CPX-351 TREATMENT OF PREVIOUSLY UNTREATED OLDER AML PATIENTS WITH HIGH RISK AML MARKEDLY INCREASES THE RESPONSE RATE OVER 7+3 IN PATIENTS WITH FLT3 MUTATIONS.
Author(s): ,
Jeffery Lancet
Affiliations:
H. Lee Moffitt Cancer Center and Research Institute,Tampa,United States
,
Geoffrey Uy
Affiliations:
Washington University School of Medicine,St. Louis,United States
,
Jorge Cortes
Affiliations:
MD Anderson Cancer Center,Houston,United States
,
Laura Newell
Affiliations:
Oregon Health and Science University,Portland,United States
,
Tara Lin
Affiliations:
University of Kansas Cancer Center,Westwood,United States
,
Ellen Ritchie
Affiliations:
Weill Cornell Medical College/New York Presbyterian Hospital,New York,United States
,
Stephen Strickland
Affiliations:
Vanderbilt-Ingram Cancer Center,Nashville,United States
,
Robert Stuart
Affiliations:
Medical University of South Carolina,Charleston,United States
,
Donna Hogge
Affiliations:
BC Cancer Research Center,Vancouver,Canada
,
Scott Solomon
Affiliations:
The Blood and Marrow Transplant Group - Northside Hospital,Atlanta,United States
,
Richard Stone
Affiliations:
Dana Farber Cancer Institute,Boston,United States
,
Dale Bixby
Affiliations:
University of Michigan Comprehensive Cancer Center,Ann Arbor,United States
,
Jonathan Kolitz
Affiliations:
North Shore University Hospital - LIJ Health System,Lake Success,United States
,
Gary Schiller
Affiliations:
UCLA Medical Center,Los Angeles,United States
,
Matthew Wieduwilt
Affiliations:
Moores UC San Diego Cancer Center,La Jolla,United States
,
Arati Rao
Affiliations:
Duke University Medical Center,Durham,United States
,
Stephen Rubenstein
Affiliations:
Franciscan St. Francis Health,Indianapolis,United States
,
Wendy Stock
Affiliations:
University of Chicago,Chicago,United States
,
Matthew Foster
Affiliations:
University of North Carolina at Chapel Hill,Chapel Hill,United States
,
Harry Erba
Affiliations:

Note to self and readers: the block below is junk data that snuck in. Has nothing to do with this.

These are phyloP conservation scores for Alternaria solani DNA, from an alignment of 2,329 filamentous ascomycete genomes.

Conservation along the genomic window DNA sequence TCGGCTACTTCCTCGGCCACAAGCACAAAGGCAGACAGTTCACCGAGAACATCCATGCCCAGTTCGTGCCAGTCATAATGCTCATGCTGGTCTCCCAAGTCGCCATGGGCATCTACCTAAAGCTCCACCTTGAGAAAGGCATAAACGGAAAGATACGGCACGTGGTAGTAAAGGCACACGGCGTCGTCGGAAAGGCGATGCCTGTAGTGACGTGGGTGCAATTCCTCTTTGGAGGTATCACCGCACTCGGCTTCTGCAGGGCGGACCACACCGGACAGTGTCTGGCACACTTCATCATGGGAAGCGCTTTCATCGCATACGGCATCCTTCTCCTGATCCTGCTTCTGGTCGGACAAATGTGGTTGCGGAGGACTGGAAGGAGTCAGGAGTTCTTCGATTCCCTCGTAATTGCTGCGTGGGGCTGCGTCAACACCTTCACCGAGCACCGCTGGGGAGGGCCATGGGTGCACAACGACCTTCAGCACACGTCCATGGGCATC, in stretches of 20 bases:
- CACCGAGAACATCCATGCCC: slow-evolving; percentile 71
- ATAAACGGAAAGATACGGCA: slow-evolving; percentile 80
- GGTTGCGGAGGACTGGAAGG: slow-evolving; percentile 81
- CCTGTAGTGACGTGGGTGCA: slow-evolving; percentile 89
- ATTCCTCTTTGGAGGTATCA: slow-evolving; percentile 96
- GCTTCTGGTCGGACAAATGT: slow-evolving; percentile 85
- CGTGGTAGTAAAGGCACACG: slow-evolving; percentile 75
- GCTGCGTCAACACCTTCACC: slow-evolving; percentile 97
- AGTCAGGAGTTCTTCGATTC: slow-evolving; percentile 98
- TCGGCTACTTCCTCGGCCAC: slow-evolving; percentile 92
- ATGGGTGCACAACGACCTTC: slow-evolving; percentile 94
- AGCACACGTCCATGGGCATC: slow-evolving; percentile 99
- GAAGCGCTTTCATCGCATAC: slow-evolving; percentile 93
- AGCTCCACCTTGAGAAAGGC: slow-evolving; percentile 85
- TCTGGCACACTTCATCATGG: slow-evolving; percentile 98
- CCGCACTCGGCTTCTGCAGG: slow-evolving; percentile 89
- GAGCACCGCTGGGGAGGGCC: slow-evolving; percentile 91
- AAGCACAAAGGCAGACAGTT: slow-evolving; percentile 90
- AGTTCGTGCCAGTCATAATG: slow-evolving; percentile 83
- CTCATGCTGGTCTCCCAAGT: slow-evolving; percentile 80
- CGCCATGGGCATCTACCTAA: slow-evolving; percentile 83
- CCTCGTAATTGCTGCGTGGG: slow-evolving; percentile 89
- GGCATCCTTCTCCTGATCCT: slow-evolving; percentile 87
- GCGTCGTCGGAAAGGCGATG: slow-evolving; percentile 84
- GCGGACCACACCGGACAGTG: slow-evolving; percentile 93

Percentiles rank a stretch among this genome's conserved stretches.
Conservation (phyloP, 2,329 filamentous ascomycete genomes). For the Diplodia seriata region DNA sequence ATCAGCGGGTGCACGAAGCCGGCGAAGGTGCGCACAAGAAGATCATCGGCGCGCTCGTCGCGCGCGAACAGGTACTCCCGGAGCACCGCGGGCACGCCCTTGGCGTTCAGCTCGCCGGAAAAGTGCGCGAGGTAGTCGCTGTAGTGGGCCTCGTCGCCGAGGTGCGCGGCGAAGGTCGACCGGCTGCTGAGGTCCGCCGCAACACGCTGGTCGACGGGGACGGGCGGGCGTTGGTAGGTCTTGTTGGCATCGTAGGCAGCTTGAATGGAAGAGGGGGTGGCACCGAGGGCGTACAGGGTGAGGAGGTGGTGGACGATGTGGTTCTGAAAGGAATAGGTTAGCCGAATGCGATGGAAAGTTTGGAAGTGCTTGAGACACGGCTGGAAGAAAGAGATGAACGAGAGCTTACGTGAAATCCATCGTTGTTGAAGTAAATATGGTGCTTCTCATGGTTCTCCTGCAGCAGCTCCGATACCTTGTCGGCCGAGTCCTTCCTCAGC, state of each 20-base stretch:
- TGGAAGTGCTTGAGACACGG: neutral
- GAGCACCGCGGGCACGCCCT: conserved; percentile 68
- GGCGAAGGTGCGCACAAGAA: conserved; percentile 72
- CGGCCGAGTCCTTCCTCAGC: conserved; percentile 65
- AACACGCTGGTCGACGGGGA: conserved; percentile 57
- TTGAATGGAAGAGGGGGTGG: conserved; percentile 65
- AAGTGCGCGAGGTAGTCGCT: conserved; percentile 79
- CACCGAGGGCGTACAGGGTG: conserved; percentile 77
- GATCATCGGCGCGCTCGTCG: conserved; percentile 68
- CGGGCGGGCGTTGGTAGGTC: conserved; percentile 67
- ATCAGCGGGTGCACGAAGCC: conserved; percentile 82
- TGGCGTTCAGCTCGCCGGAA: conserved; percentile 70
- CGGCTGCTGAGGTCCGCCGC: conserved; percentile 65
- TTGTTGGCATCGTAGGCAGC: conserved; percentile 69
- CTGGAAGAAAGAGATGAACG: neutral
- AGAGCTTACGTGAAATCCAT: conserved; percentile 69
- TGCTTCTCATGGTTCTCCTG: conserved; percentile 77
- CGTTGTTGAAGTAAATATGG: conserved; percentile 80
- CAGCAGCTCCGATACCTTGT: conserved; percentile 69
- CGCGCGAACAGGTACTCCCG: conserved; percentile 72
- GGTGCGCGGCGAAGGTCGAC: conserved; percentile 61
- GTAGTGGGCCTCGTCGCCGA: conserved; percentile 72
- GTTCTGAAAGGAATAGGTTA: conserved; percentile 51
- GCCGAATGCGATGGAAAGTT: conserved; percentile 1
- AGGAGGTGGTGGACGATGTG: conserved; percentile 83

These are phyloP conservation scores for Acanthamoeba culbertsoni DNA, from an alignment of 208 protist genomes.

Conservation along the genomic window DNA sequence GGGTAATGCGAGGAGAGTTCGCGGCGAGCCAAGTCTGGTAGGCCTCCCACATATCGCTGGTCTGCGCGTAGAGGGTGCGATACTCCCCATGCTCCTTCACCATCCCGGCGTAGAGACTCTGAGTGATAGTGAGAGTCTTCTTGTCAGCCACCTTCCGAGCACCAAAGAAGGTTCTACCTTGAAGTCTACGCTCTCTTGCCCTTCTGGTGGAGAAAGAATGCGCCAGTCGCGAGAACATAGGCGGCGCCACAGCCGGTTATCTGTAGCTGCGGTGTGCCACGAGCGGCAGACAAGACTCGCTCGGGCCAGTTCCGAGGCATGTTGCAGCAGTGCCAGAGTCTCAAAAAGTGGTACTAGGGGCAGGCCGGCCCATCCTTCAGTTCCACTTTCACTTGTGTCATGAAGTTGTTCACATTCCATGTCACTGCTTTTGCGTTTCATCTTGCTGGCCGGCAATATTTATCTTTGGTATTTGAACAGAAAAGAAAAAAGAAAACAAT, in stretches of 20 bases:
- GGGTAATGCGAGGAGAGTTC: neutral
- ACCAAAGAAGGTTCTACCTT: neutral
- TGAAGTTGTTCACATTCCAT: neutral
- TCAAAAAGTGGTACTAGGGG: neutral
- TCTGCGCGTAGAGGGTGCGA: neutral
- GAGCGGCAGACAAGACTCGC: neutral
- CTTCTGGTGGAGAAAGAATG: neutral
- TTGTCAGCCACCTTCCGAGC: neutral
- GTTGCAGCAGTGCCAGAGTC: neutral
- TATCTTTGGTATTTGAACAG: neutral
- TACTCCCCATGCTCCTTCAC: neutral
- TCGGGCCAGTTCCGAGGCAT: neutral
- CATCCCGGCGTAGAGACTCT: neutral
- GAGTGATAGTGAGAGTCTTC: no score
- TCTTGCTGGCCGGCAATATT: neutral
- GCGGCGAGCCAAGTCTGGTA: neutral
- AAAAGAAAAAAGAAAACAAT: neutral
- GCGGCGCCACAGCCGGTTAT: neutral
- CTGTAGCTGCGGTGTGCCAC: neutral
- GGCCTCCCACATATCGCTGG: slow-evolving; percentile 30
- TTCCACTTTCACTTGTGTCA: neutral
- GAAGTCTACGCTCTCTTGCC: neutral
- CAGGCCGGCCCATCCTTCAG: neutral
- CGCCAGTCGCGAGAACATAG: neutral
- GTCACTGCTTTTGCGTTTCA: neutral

University of Alabama at Birmingham Comprehensive Cancer Center,Birmingham,United States
,
Stuart Goldberg
Affiliations:
The John Theuer Cancer Center at Hackensack University Medical Center,Hackensack,United States
,
Bayard Powell
Affiliations:
Wake Forest Baptist Health,Winston-Salem,United States
,
Nikolai Podoltsev
Affiliations:
Yale University School of Medicine,New Haven,United States
,
Ehab Atallah
Affiliations:
Froedtert and the Medical College of Wisconsin,Milwaukee,United States
,
Erica Warlick
Affiliations:
University of Minnesota,Minneapolis,United States
,
Karen Yee
Affiliations:
Princess Margaret Hospital,Toronto,Canada
,
John Pagel
Affiliations:
Fred Hutchinson Cancer Research Center,Seattle,United States
,
Maxim Norkin
Affiliations:
University of Florida College of Medicine,Gainesville,United States
,
Stephan Barta
Affiliations:
Montefiore Medical Center,Bronx,United States
,
Irwindeep Sandhu
Affiliations:
University of Alberta Hospital,Edmonton,Canada
,
Olga Frankfurt
Affiliations:
Northwestern University,Chicago,United States
,
Marc Gautier
Affiliations:
Dartmouth-Hitchcock Medical Center,Lebanon,United States
,
Melissa Larson
Affiliations:
Rush University Medical Center,Chicago,United States
,
Karen Seiter
Affiliations:
New York Medical College,Hawthorne,United States
,
Moshe Levy
Affiliations:
Baylor Charles A. Sammons Cancer Center,Dallas,United States
,
Julie Bergeron
Affiliations:
University of Montreal, Hopital Maisonneuve-Rosemont,Montreal,Canada
,
Jesus Berdeja
Affiliations:
Sarah Cannon Research Institute,Nashville,United States
,
Patricia Kropf
Affiliations:
Temple BMT Program, Jeanes Hospital,Philadelphia,United States
,
Lynn Shemanski
Affiliations:
Cancer Research And Biostatistics,Seattle,United States
,
Daniel Ryan
Affiliations:
University of Rochester,Rochester,United States
,
Michael Chiarella
Affiliations:
Celator Pharmaceuticals,Ewing,United States
,
Kimberly Paulsen
Affiliations: